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Tim E. Morris came to tell Superintendent Katie Kleier that the schools were being stripped of what makes education meaningful. He is a set builder for studios in Los Angeles, he said, adding that if the drain continues, he will take his students to schools off the hill.
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The Frazier Mountain High School Booster Club is having an important meeting May 31 at 6:30 p.m. at Caveman Cavey's. They want everyone who cares about high school sports, the cheer team and drumline to come help select a new board and to join the fundraising nonprofit that can help fund next year's high school sports.(l-r) Lori Hallmark, Thelma Stephenson, Angelic Ager, Barbie Stowell, Lisa Johnson and president Kathy Parker are the current Booster Board. They put out an urgent call for new members to sign up Tuesday, May 31.
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A crowd of 189 was counted, and then a dozen or so more straggled in for a community brainstorm about saving high school sports programs.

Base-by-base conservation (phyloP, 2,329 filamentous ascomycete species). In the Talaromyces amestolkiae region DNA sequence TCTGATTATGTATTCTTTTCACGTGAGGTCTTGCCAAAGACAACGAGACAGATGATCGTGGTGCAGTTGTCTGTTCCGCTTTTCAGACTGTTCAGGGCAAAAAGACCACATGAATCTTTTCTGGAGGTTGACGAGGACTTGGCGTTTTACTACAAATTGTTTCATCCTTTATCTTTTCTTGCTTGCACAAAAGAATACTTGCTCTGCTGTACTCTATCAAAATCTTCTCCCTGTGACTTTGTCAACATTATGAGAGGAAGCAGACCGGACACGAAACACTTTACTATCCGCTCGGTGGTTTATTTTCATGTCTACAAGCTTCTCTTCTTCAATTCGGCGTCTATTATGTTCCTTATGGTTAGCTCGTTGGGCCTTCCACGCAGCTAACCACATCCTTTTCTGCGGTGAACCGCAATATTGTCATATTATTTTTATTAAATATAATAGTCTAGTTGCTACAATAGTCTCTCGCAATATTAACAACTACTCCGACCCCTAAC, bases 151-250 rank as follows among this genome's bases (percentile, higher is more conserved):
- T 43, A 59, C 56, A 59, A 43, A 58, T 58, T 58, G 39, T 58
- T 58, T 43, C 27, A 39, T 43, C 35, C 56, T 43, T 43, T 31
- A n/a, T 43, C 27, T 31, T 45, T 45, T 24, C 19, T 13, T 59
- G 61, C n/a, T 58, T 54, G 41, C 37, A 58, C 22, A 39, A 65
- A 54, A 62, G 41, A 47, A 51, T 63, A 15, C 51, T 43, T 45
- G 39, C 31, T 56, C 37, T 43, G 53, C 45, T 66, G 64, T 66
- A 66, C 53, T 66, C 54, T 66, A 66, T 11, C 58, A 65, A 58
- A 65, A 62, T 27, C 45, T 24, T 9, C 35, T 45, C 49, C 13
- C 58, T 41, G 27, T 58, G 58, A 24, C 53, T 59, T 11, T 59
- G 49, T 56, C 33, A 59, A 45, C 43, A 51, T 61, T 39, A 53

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Kleier (r) did some research and came up with a way to possibly save $50,000 from the $81,000 cost of sports. Tim E. Morris said he was won over. He believes that the new superintendent might really care about helping maintain mountain spirit, and the high school sports program, after all.
Lebec (May 23, 2011 at 10 p.m.)–"The Mountain is all one big family," said Tim E. Morris at the end of a stormy meeting Monday, May 23. And everyone knows that family fights can be among the worst…especially when the subject is their kids’ sports. The gathering of parents, students, teachers, staff and the superintendent of El Tejon Unified School District came to talk about a proposal to eliminate the sports programs at Frazier Mountain High School in an effort to staunch a $1.3 million hemorrhage in the budget.
Superintendent Katie Kleier took some hits from the emotional group, but they also listened intently as she told about the long budgetary struggle ETUSD has endured. She told of the nine "IOUs" the state has left unpaid, and explained that what looks like "reserves" on the district budget is "paper money" owed by the state which has not yet been paid. Parents asked hard questions, but by the end of the evening they also appeared energized and committed to working together to build a fund to continue competitive league sports programs at the high school.
See the details in this week’s issue of The Mountain Enterprise.
This is part of the May 20, 2011 online edition of The Mountain Enterprise.
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